|Low-carb vs. high-carb: who's less hungry?||01/22/20|
|More evidence against sweet drinks||01/15/20|
|How to 'cure' diabetes||01/08/20|
|Diabetics: stay off medication longer with a Mediterranean Diet||12/18/19|
|Protect your liver with coffee||12/11/19|
|When questionable research still proves something||12/04/19|
|High blood pressure? Exercise!||11/20/19|
|The risks of cutting too many calories||11/13/19|
|Just 4 healthy lifestyle factors make a big difference||11/06/19|
|Sugar-sweetened beverage sales ban contributes to lower intake||10/30/19|
|Put down the media at meal times||10/23/19|
|Better research on the impact of smaller plates||10/16/19|
|The strongest evidence yet: plant-based diets prevent diabetes||10/09/19|
|Gain less weight by snacking on nuts||10/02/19|
|All Health and Nutrition Bites|
Breastfeeding: Developing a Future Gourmet
In other articles we have covered how breastmilk is excellent nutrition for your baby but this site isn't only about nutrition. It is about food that tastes great! Babies, like their parents, appreciate wonderful flavors. Breastmilk provides a variety of flavors that may influence baby's palate for years to come.
Overweight children often remain overweight
Childhood obesity has nearly tripled since the 1970's, yet there are no clear guidelines to help pediatricians identify which children are at risk of obesity and when. Using growth data from the National Institute of Child Health and Human Development, researchers from six locations around the United States tried to identify one of the early signs of adolescent obesity (J Pediatrics 2006;118(2):594-601).
Kids need snack guidance
It probably won't surprise you that kids between 3 and 16 tend to prefer sweet and fatty foods, and parents know that smaller children often prefer familiar foods that they like and are resistant to new foods. That said, left to their own devices children usually will eat about the number of calories they require.
Get the latest health and diet news - along with what you can do about it - sent to your Inbox once a week. Get Dr. Gourmet's Health and Nutrition Bites sent to you via email. Sign up now!
Good parents know how important it is to help their child develop healthy eating habits early in order to set them up for a healthier, longer life. This is also the time to influence their palate so that they don't develop a preference for overly salty or sugary foods, which can lead to overweight even in childhood. Indeed, almost 1 in 4 American children between the age of 2 and 5 are overweight or obese - and we know that overweight kids often become overweight adults.
At preschool age mealtimes can be a bit of a challenge, when this might mean making one meal for your child and one for yourself, but at least when they're infants and toddlers it's a little easier: just make healthy choices from the wide range of ready-made infant and toddler foods. They're created specifically for their growing bodies, so they must be healthy. Right?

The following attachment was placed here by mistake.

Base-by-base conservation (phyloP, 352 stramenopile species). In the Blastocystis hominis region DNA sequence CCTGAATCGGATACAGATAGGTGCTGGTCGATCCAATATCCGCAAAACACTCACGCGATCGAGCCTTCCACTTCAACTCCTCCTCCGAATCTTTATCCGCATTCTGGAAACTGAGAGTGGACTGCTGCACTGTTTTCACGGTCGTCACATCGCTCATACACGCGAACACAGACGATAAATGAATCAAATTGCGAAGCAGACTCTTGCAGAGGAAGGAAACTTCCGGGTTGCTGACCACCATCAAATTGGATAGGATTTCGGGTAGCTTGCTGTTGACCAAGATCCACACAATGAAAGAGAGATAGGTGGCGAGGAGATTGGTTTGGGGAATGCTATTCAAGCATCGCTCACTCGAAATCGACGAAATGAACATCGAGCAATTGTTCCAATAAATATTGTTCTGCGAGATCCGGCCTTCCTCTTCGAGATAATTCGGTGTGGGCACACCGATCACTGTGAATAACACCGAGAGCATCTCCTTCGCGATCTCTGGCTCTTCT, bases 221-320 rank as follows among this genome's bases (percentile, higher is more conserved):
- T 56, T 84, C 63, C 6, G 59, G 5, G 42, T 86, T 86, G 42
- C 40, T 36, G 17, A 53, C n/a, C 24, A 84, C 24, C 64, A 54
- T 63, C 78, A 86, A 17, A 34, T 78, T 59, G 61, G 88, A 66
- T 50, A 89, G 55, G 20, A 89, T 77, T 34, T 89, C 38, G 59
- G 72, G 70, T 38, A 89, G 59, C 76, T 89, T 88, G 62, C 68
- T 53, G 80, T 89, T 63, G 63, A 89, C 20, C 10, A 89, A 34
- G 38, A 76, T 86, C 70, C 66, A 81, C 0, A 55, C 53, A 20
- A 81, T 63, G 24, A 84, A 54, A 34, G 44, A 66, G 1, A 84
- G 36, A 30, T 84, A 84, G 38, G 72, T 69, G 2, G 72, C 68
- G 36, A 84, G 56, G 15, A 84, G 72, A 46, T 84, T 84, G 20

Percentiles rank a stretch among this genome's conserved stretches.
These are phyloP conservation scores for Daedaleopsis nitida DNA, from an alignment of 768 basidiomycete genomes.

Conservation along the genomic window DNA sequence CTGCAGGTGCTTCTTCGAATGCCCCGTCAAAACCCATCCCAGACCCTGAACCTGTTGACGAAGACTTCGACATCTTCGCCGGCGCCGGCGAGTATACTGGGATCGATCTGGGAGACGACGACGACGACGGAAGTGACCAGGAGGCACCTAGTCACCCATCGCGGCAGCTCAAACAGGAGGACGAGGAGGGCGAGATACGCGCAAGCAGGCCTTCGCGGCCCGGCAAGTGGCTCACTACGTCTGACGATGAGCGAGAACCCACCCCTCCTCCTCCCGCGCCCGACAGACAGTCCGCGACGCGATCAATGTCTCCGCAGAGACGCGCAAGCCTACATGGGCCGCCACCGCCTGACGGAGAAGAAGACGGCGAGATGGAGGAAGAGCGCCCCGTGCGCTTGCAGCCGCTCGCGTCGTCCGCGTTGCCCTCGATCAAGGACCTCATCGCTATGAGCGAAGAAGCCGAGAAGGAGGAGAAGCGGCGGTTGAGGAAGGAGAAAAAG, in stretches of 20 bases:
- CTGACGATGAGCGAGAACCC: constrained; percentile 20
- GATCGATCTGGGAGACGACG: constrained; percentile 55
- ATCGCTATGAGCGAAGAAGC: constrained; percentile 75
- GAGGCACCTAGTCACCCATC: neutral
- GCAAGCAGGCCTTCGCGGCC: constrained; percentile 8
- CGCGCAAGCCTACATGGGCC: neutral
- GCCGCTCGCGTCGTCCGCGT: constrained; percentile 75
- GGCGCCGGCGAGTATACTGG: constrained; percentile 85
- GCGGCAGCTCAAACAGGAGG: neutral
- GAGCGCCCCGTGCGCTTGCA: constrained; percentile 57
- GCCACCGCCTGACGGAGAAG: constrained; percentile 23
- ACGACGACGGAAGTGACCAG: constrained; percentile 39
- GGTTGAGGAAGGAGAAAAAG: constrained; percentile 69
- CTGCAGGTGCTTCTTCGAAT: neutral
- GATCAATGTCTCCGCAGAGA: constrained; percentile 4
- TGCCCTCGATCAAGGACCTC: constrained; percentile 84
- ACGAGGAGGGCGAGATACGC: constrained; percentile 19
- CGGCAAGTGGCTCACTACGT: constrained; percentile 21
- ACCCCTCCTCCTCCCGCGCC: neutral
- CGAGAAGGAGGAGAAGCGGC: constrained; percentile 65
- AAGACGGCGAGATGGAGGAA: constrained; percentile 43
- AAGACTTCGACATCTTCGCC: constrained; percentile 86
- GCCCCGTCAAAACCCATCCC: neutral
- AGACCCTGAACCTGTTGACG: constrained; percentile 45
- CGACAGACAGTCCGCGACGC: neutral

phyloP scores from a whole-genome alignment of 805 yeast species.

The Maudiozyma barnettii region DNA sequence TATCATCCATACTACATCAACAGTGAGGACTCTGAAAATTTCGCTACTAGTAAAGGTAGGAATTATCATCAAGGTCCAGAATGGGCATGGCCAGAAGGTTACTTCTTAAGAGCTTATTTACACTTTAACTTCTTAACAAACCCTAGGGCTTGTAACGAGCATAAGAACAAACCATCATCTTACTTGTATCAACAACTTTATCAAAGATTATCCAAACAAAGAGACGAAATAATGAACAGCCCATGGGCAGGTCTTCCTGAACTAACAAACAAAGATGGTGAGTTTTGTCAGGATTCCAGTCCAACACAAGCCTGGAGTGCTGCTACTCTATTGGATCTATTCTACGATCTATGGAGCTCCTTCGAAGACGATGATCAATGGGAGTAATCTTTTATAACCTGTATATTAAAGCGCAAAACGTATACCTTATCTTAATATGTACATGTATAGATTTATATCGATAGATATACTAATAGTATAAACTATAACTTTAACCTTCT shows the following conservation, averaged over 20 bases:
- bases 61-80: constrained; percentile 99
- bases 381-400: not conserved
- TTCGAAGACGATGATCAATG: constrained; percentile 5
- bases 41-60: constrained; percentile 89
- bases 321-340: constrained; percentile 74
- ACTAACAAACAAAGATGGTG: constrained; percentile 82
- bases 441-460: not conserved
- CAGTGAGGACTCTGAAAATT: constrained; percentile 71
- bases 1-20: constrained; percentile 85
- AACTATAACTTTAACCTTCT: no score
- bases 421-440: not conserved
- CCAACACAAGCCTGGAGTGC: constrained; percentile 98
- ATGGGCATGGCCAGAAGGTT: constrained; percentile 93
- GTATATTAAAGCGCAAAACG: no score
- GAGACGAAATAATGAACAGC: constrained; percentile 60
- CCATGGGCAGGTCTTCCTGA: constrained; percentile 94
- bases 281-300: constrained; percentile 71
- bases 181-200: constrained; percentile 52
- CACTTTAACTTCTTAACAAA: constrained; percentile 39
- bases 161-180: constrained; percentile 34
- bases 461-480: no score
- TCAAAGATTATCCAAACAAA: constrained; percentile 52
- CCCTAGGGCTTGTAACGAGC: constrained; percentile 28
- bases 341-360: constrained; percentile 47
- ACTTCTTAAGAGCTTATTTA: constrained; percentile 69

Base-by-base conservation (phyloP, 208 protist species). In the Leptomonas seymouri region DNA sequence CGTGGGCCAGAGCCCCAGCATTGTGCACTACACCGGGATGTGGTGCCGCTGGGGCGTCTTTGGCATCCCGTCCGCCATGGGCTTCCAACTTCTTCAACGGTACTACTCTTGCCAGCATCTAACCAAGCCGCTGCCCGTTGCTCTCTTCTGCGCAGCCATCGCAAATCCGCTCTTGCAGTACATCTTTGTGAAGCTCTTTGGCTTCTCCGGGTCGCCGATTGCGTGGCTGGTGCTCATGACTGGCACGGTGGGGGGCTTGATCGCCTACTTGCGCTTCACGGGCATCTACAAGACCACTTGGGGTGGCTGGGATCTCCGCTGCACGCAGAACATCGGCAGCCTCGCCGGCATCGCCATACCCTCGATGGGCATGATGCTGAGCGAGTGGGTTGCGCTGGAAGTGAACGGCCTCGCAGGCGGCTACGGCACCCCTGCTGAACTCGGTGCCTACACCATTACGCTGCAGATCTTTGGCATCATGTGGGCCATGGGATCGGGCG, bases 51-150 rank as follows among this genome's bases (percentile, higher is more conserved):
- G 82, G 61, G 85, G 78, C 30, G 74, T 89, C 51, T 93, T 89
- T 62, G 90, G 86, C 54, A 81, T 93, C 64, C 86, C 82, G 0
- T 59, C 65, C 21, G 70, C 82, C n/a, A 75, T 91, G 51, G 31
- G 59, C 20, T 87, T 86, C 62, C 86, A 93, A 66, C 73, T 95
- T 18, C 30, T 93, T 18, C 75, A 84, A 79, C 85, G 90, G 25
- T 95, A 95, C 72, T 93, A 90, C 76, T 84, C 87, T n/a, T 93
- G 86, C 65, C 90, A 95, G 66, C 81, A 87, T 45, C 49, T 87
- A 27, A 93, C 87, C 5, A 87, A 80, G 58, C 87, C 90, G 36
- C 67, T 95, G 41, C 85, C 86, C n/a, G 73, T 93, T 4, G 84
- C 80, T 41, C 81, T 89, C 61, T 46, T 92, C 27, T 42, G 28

You might want to start reading those labels carefully. Researchers at the CDC analyzed the nutrition information for nearly 1,100 foods labeled for infants or toddlers to assess their sodium (salt) levels and whether they contained added sugars (Pediatrics 2015;135(3):early release). For the purposes of their research, they defined a food as high in sodium according to the Institute of Medicine guidelines for children ages 1 to 3 years, resulting in a food being called "low sodium" with no more than 140 milligrams of sodium per child-sized serving. "High sodium" was defined as over 210 milligrams of sodium per serving.
High sugar content was defined as over 35% of calories from sugar - the same as the federal Nutrition Standards for Food in Schools. Further, they were careful to note those foods with at least one instance of sugar in its various forms appearing in the ingredients list.
The good news is that the vast majority of those foods marketed for infants (defined as 12 months old or younger) were determined to be low in sodium. On the other hand, over half of the ready-to-serve mixed grains and fruits contained at least one added sugar ingredient and 44% had over 35% of their calories from sugar.
The offerings for toddlers are somewhat more concerning. Nearly three-fourths of all toddler dinners were judged to be high in sodium (over 210mg sodium/serving), and one-third had at least one added sugar. Cereal bars and breakfast pastries had the most sugar, with about 1 in 3 having at least one added sugar and at least 35% of total calories from sugar. Nearly all (88%) of dried fruit snacks, like fruit "leather," contained at least one added sugar and derived at least 35% of their calories from sugar.
The good news is that foods marketed as being for infants are generally low in sodium and added sugars, and the bad news is that the amount of sugar and salt in dry fruit-based snacks and breakfast pastries have about as much sugar and sodium in them as the foods marketed as being for adults. Parents will need to read nutrition information carefully when choosing meals for their toddlers. Look for foods that are no more than 210mg sodium per serving, and ideally under 140mg/serving. Avoid or minimize foods that have a sugar in the first four ingredients (variations include: sugar, sweetener, syrup, corn syrup, high fructose corn syrup, honey, fructose, malt, maltose, molasses, dextrose, glucose, lactose, sucrose, turbinado, and trehalose). Certainly foods such as fruit purees will have a fair amount of sugar in them because fruits are naturally higher in sugar. Look for no added sugar varieties.
First posted: February 4, 2015